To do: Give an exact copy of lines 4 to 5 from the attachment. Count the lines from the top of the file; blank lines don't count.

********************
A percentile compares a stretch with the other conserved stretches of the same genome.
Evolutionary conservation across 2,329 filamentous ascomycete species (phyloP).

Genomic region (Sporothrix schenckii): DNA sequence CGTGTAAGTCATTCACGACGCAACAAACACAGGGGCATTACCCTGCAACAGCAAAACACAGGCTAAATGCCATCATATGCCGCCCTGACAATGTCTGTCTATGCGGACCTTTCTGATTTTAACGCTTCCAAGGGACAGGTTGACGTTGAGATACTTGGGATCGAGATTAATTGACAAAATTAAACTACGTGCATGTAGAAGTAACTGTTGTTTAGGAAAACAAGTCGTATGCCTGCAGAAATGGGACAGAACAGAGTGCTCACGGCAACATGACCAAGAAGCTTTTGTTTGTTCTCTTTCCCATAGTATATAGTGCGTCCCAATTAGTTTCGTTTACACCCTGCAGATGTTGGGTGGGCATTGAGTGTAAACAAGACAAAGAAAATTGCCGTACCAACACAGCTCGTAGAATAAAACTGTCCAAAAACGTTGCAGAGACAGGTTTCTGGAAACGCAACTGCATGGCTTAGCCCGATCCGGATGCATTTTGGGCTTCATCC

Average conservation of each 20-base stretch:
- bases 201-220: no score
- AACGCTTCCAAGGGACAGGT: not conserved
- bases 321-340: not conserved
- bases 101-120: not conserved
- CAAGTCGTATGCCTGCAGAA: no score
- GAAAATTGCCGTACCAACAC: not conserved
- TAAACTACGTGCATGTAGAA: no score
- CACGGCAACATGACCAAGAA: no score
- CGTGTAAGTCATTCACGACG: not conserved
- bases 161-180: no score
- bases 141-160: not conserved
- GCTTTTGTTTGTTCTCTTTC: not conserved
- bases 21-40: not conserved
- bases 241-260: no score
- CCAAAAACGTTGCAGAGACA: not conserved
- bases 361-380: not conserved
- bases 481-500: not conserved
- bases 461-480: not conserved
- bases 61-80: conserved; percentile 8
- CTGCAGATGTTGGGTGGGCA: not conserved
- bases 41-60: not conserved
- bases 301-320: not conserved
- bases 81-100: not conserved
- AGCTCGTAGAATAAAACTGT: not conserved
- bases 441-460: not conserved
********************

Average conservation of each 20-base stretch:
- bases 201-220: no score